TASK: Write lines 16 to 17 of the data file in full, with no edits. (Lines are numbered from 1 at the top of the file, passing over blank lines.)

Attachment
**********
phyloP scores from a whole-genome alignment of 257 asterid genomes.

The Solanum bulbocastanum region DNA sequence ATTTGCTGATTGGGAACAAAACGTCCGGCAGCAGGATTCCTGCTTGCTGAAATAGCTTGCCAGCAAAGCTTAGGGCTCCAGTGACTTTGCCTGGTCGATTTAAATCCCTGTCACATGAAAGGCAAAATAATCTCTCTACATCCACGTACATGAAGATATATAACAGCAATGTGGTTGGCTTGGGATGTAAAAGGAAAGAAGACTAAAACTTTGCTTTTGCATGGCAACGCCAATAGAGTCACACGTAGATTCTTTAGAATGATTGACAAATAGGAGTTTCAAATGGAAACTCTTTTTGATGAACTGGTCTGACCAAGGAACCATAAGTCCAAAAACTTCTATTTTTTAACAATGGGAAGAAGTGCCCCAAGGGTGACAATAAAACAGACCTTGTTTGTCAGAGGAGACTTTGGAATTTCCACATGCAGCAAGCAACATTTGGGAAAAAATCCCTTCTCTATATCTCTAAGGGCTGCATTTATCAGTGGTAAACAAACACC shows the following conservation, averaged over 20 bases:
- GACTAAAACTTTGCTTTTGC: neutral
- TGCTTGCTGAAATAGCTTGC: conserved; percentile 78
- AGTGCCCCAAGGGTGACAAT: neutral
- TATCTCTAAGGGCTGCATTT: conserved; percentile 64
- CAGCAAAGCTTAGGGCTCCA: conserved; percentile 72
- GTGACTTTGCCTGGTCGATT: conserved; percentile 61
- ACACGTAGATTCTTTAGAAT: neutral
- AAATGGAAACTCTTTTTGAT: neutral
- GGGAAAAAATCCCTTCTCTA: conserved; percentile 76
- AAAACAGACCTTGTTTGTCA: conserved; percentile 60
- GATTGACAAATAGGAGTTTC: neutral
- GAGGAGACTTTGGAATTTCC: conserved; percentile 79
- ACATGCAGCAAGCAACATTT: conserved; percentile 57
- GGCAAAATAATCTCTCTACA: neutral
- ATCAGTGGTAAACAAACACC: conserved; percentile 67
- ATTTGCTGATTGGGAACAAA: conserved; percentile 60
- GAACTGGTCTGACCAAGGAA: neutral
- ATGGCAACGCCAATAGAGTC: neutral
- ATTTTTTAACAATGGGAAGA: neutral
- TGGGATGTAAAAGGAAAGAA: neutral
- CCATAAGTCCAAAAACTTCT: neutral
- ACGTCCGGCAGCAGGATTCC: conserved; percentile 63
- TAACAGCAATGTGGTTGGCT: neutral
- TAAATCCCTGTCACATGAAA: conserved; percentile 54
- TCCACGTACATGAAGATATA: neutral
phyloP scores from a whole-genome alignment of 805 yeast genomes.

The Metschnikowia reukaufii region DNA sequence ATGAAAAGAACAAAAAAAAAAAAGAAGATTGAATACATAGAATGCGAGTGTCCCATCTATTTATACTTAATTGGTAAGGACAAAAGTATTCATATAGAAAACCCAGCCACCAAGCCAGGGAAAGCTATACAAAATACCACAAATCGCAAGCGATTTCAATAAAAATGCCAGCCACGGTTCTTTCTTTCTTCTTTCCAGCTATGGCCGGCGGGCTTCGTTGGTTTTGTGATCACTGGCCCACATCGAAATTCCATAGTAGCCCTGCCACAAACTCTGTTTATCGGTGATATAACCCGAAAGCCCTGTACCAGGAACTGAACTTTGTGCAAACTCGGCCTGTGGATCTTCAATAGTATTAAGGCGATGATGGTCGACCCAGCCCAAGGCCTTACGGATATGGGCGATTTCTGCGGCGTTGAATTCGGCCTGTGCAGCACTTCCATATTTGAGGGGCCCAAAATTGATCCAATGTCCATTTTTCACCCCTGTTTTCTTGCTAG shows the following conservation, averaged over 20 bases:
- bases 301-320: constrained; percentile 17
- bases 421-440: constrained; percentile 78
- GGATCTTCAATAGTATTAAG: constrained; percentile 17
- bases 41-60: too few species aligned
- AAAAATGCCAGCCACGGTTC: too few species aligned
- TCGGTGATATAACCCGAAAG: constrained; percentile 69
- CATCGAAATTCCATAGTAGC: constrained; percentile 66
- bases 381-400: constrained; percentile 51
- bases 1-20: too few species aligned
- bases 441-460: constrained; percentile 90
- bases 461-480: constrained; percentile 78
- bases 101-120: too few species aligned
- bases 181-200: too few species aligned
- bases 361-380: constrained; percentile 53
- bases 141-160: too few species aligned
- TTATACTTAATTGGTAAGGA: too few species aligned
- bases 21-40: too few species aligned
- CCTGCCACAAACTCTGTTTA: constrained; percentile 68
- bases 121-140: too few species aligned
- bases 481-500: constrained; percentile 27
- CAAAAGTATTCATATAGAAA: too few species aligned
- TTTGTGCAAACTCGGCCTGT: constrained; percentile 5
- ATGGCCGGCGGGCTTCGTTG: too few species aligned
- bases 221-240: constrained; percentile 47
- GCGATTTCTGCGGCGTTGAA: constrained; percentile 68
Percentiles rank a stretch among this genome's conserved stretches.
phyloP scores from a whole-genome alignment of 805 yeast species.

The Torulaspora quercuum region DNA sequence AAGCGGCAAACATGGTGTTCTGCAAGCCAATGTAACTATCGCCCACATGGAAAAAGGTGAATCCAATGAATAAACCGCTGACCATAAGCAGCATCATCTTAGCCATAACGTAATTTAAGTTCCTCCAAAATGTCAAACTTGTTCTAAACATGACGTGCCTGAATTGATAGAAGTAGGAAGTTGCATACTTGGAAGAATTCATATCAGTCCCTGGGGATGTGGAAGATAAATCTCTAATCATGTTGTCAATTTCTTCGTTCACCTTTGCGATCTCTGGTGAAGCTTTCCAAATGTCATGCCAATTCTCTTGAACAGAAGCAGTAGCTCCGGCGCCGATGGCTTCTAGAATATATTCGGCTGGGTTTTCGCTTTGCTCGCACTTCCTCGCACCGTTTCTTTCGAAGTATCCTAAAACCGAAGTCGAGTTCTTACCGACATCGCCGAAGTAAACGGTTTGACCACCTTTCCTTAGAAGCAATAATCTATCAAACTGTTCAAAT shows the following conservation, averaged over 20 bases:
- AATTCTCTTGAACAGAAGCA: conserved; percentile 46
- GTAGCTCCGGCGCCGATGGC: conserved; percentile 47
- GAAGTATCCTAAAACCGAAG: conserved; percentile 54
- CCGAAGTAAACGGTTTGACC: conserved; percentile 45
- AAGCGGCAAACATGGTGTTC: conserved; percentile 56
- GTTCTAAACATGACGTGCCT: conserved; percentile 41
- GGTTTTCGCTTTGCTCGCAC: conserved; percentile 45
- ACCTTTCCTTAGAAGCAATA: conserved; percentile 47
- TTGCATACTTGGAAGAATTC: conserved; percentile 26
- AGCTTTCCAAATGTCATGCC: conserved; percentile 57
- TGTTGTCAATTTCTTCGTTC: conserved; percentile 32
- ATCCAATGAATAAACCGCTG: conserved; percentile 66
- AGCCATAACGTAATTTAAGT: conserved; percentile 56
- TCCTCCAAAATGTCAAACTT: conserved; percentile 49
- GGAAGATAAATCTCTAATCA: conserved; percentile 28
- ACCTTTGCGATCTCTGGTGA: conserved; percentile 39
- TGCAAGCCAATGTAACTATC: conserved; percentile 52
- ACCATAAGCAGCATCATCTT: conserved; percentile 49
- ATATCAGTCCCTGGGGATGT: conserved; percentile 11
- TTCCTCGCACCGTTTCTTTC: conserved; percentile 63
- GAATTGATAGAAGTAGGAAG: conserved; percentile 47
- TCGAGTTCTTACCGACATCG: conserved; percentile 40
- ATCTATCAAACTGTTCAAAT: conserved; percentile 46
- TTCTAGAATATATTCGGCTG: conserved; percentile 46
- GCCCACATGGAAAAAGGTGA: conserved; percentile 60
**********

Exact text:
- GGCAAAATAATCTCTCTACA: neutral
- ATCAGTGGTAAACAAACACC: conserved; percentile 67